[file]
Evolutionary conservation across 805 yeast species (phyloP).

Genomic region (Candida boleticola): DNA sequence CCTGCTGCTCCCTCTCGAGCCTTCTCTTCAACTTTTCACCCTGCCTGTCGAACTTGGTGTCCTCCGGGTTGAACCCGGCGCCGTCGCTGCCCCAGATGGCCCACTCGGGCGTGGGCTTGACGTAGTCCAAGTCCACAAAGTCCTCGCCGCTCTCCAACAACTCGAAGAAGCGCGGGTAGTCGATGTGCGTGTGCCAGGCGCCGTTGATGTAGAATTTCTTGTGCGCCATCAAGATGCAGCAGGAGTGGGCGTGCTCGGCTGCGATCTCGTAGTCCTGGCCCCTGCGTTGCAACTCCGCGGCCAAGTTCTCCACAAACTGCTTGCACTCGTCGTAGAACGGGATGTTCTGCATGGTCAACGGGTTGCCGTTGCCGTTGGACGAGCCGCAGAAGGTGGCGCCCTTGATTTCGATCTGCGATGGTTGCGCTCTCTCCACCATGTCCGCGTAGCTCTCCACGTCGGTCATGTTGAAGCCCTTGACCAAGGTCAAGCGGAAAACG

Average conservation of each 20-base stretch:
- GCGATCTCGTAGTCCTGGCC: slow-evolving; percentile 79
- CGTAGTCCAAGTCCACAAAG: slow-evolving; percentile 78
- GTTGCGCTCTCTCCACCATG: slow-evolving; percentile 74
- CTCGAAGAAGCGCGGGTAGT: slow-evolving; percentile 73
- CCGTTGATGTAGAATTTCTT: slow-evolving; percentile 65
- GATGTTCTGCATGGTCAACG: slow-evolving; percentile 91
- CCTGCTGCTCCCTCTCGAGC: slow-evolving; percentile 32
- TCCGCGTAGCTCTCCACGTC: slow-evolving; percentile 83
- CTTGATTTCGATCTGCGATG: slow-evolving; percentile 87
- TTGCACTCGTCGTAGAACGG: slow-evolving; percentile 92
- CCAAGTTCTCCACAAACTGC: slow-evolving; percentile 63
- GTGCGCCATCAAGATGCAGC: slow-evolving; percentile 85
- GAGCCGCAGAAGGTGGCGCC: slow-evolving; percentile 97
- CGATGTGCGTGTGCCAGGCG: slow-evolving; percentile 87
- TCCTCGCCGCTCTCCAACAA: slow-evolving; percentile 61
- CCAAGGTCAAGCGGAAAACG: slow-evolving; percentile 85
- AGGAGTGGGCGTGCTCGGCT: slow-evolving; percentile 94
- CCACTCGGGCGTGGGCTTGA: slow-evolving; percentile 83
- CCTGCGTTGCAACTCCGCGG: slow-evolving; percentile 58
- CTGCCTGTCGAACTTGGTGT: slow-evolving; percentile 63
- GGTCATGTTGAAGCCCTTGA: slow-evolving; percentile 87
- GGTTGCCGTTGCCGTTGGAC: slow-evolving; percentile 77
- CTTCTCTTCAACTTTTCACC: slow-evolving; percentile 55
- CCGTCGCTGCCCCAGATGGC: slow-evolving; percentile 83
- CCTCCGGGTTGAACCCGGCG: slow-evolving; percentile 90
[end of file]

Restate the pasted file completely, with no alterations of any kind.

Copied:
Evolutionary conservation across 805 yeast species (phyloP).

Genomic region (Candida boleticola): DNA sequence CCTGCTGCTCCCTCTCGAGCCTTCTCTTCAACTTTTCACCCTGCCTGTCGAACTTGGTGTCCTCCGGGTTGAACCCGGCGCCGTCGCTGCCCCAGATGGCCCACTCGGGCGTGGGCTTGACGTAGTCCAAGTCCACAAAGTCCTCGCCGCTCTCCAACAACTCGAAGAAGCGCGGGTAGTCGATGTGCGTGTGCCAGGCGCCGTTGATGTAGAATTTCTTGTGCGCCATCAAGATGCAGCAGGAGTGGGCGTGCTCGGCTGCGATCTCGTAGTCCTGGCCCCTGCGTTGCAACTCCGCGGCCAAGTTCTCCACAAACTGCTTGCACTCGTCGTAGAACGGGATGTTCTGCATGGTCAACGGGTTGCCGTTGCCGTTGGACGAGCCGCAGAAGGTGGCGCCCTTGATTTCGATCTGCGATGGTTGCGCTCTCTCCACCATGTCCGCGTAGCTCTCCACGTCGGTCATGTTGAAGCCCTTGACCAAGGTCAAGCGGAAAACG

Average conservation of each 20-base stretch:
- GCGATCTCGTAGTCCTGGCC: slow-evolving; percentile 79
- CGTAGTCCAAGTCCACAAAG: slow-evolving; percentile 78
- GTTGCGCTCTCTCCACCATG: slow-evolving; percentile 74
- CTCGAAGAAGCGCGGGTAGT: slow-evolving; percentile 73
- CCGTTGATGTAGAATTTCTT: slow-evolving; percentile 65
- GATGTTCTGCATGGTCAACG: slow-evolving; percentile 91
- CCTGCTGCTCCCTCTCGAGC: slow-evolving; percentile 32
- TCCGCGTAGCTCTCCACGTC: slow-evolving; percentile 83
- CTTGATTTCGATCTGCGATG: slow-evolving; percentile 87
- TTGCACTCGTCGTAGAACGG: slow-evolving; percentile 92
- CCAAGTTCTCCACAAACTGC: slow-evolving; percentile 63
- GTGCGCCATCAAGATGCAGC: slow-evolving; percentile 85
- GAGCCGCAGAAGGTGGCGCC: slow-evolving; percentile 97
- CGATGTGCGTGTGCCAGGCG: slow-evolving; percentile 87
- TCCTCGCCGCTCTCCAACAA: slow-evolving; percentile 61
- CCAAGGTCAAGCGGAAAACG: slow-evolving; percentile 85
- AGGAGTGGGCGTGCTCGGCT: slow-evolving; percentile 94
- CCACTCGGGCGTGGGCTTGA: slow-evolving; percentile 83
- CCTGCGTTGCAACTCCGCGG: slow-evolving; percentile 58
- CTGCCTGTCGAACTTGGTGT: slow-evolving; percentile 63
- GGTCATGTTGAAGCCCTTGA: slow-evolving; percentile 87
- GGTTGCCGTTGCCGTTGGAC: slow-evolving; percentile 77
- CTTCTCTTCAACTTTTCACC: slow-evolving; percentile 55
- CCGTCGCTGCCCCAGATGGC: slow-evolving; percentile 83
- CCTCCGGGTTGAACCCGGCG: slow-evolving; percentile 90